Tilt 2.0

16 Denison faculty members participated in the Center’s TILT workshop in January. TILT stands for Transparency in Learning and Teaching, which provides a simple three-step structure: purpose, task, and criteria.

Maybe you were curious about the idea, but you were too busy, had a schedule conflict, or life got in the way. Dr. Anabel Stoeckle from the Office for Teaching & Learning at Wayne State University developed a TILT 2.0 version for all of us too busy to rework our assignments.

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Up Your Game with Google

This week ETS shares a top 5 list of Gmail and Drive “must know” features that could make your digital life easier. Our top 5 are Gmail templates, confidential mode, delayed sending, blocking downloading, printing, and copying, named revisions, and a bonus tip. (Yes, this makes 6, but, hey, everyone needs a bonus.) Take a look at our blog post “Up Your Game with Google” for details.

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Tackling the Stack

As Daniel Cole notes – You can’t avoid it anymore: students have submitted their papers, and now you have to read, comment on and grade them. How can you give good feedback yet, at the same time, avoid overworking yourself?

Take a look at his two-page article from Inside Higher Ed, Tackling the Stack, for tips on end-of-semester grading.

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Be careful what you ask for

The only way to really understand mathematics is to learn and discover it on one’s own. Thus students will select a mathematical topic, read and teach themselves any necessary background to understand it and then investigate the topic. Various interim reports will be collected throughout the term. Projects are graded based on the following:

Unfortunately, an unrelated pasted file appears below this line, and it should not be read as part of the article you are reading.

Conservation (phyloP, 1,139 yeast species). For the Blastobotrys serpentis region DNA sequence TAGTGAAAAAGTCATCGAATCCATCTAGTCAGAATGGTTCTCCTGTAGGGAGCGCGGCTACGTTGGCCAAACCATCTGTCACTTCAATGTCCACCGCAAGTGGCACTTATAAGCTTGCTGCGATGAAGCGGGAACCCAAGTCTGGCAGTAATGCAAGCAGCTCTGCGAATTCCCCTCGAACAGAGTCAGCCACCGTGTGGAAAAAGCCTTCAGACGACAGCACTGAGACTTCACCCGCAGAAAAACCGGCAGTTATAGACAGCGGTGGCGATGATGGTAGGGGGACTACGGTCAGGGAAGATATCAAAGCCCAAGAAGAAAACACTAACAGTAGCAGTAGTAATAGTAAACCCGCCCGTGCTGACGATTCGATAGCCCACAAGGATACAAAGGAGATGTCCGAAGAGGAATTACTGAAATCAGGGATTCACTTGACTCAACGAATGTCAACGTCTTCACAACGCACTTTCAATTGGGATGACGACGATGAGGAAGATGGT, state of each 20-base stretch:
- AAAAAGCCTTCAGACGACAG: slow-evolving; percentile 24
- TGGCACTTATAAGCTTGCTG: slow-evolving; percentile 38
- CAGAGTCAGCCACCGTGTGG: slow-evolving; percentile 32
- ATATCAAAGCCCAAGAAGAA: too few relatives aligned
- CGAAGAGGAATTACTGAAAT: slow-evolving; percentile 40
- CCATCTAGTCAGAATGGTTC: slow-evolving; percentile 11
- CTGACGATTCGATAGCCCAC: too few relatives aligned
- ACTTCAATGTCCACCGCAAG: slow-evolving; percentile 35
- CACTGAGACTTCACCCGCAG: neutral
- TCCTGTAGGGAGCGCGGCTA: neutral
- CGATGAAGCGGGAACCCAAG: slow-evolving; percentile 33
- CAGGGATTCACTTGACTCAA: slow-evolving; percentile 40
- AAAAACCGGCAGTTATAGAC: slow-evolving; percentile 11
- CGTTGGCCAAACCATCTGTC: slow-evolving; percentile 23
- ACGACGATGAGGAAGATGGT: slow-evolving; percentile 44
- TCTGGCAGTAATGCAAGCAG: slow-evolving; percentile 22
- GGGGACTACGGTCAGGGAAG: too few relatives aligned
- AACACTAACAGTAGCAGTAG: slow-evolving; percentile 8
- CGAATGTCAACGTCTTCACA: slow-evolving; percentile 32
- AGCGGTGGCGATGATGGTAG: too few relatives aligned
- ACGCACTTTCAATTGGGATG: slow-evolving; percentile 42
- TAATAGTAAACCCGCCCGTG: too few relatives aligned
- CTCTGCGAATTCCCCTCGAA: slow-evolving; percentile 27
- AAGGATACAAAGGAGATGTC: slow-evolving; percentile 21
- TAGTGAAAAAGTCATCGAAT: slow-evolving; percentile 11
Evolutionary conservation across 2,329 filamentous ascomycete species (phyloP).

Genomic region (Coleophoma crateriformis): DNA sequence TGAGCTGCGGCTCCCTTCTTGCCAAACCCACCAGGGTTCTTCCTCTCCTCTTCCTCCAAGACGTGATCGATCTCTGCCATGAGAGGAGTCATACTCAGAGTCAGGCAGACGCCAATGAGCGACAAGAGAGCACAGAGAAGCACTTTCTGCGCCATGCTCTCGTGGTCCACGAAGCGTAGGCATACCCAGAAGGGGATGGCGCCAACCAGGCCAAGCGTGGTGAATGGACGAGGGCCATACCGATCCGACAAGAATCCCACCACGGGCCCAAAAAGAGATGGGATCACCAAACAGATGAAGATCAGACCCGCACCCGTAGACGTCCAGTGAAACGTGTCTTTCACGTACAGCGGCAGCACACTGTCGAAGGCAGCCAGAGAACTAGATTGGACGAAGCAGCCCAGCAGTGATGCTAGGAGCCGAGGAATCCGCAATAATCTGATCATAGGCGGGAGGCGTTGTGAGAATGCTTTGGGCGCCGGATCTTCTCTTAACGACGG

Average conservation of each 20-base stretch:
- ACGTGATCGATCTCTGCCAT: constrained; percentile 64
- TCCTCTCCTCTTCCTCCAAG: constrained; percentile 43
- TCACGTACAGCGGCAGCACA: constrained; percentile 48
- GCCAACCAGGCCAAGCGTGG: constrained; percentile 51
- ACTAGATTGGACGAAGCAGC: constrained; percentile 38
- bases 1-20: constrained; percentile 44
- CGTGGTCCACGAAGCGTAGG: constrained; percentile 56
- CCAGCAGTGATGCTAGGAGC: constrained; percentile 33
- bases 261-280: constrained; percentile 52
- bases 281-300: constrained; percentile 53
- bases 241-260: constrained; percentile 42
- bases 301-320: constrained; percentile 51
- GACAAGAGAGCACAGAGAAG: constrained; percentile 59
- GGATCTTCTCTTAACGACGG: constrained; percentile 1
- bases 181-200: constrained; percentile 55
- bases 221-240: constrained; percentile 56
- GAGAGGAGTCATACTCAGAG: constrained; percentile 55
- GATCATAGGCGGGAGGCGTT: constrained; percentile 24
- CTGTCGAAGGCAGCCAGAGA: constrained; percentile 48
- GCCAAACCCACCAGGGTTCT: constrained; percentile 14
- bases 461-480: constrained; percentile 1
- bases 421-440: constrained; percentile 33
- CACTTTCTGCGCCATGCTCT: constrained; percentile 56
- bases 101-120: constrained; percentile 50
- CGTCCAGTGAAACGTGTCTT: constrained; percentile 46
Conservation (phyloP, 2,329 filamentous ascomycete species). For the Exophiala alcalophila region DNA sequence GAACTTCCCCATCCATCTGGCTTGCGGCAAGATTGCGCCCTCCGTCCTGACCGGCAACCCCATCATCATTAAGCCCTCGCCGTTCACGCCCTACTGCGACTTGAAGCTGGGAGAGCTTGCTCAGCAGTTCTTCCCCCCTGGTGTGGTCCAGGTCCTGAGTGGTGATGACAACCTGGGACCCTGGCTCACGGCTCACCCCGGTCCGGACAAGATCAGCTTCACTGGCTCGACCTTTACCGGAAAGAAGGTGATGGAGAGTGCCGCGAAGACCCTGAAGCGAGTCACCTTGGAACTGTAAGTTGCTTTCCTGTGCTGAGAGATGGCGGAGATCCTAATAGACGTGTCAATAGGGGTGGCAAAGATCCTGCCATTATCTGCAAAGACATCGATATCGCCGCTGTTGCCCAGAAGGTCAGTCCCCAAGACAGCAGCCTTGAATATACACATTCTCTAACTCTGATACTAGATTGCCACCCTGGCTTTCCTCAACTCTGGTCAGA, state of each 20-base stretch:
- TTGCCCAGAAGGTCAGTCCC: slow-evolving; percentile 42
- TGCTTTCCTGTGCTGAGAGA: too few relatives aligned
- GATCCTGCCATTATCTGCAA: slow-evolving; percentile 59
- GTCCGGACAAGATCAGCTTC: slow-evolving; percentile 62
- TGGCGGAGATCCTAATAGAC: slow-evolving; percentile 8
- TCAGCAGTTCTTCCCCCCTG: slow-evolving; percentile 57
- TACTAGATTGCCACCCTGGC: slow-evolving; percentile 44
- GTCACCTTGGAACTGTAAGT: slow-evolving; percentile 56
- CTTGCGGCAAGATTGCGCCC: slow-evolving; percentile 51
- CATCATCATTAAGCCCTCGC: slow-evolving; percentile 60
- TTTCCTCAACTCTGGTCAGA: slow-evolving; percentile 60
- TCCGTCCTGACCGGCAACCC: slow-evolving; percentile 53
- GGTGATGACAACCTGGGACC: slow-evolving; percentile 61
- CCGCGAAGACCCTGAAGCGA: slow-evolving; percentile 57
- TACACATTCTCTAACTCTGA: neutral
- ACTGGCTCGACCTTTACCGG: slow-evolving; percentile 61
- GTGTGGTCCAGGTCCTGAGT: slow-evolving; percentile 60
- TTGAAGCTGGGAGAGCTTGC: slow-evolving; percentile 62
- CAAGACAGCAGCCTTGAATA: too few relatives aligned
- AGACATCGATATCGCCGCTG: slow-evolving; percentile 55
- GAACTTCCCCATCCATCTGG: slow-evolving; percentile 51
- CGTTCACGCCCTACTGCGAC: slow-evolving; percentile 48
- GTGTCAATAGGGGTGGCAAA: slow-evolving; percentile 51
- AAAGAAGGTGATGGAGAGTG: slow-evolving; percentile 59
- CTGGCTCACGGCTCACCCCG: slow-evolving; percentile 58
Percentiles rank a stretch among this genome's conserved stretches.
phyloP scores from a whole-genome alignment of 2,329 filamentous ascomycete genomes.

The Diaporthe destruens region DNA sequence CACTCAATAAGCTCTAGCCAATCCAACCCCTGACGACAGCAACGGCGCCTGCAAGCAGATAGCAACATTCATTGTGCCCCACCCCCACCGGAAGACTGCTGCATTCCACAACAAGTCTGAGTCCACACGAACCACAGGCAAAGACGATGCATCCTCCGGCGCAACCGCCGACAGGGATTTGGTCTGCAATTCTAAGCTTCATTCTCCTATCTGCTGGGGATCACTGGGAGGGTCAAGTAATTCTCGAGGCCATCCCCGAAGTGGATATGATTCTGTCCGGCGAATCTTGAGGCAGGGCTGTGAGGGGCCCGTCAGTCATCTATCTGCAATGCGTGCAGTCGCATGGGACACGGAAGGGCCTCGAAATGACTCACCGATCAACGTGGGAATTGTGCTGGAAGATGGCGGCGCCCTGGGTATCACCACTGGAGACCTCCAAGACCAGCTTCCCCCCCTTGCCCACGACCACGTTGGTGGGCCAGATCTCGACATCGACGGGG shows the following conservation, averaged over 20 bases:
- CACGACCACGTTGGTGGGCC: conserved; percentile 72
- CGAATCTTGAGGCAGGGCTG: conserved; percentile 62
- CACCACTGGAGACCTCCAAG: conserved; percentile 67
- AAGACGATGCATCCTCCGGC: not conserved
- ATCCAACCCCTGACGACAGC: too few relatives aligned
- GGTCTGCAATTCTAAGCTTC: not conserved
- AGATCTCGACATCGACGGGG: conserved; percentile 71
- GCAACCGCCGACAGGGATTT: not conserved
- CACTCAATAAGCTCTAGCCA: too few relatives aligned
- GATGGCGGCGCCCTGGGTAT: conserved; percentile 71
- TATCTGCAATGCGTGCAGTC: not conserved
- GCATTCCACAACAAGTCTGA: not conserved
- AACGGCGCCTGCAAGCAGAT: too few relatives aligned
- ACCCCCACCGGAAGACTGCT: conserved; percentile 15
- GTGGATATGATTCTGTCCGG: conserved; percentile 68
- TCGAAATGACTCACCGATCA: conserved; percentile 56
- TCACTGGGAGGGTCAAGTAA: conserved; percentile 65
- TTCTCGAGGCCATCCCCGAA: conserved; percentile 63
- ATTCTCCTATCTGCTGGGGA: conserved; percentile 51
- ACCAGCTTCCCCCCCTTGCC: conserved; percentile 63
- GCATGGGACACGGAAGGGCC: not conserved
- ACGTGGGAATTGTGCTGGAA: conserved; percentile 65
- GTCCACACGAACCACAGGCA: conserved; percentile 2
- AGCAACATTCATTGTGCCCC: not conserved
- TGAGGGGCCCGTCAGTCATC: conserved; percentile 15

Mathematical content 1/3

Creativity 1/3

Quality 1/3

This was an actual assignment I gave students in a non-majors course in the early stages of my career.

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5 Ways to Be Strategic About Service

From Matt Kretchmar and your Selections and Elections Committee:  This timely Chronicle article reminds us of the importance of giving ourselves to the broader mission of the college through our service work.  The article reminds us that the best and most rewarding work is that which speaks to our hearts and connects with our talents.  This is a good article to review before engaging with the upcoming governance ballot.

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Give Your Fingers a Rest. Try Voice Typing

We are at that time of the academic year when we feel pressed for time. Voice Typing may offer you a time saving solution. We generally speak faster than we type, even if we possess pretty good typing skills. The Voice Typing tool allows you to dictate and format in Google Docs and in the speaker notes section of Google Slides.

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From the Teaching Archive – Getting Ready for Course Evaluations

When colleagues want me to observe their class for formative feedback, I always ask them to share two or three things they are working on in which feedback would be helpful. For example, working to involve more students, trying to summarize class in the last five minutes, organizing my board work, etc. This helps me to focus the observation and provide more useful feedback.

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The (soul-crushing) sound of silence

You’ve done your part. You have presented the material, laid the groundwork, and given the possible arguments while your students listened with rapt attention. The air is ripe with anticipation. Your teaching senses tingle. It is time to ask a well-phrased question that will demonstrate that your students fully understand and are ready to take their learning to the next level.

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Tidbit – From the Bright Side Project

While the pandemic changed the fabric of higher education and life in general, people had to find a way to keep going. Students kept learning. Teachers kept teaching. Parents kept parenting. It was not always pretty. Often it was (and is) downright exhausting. Many of us experienced lengthy periods of burnout. Many still struggle finding motivation. Human resilience shone through.

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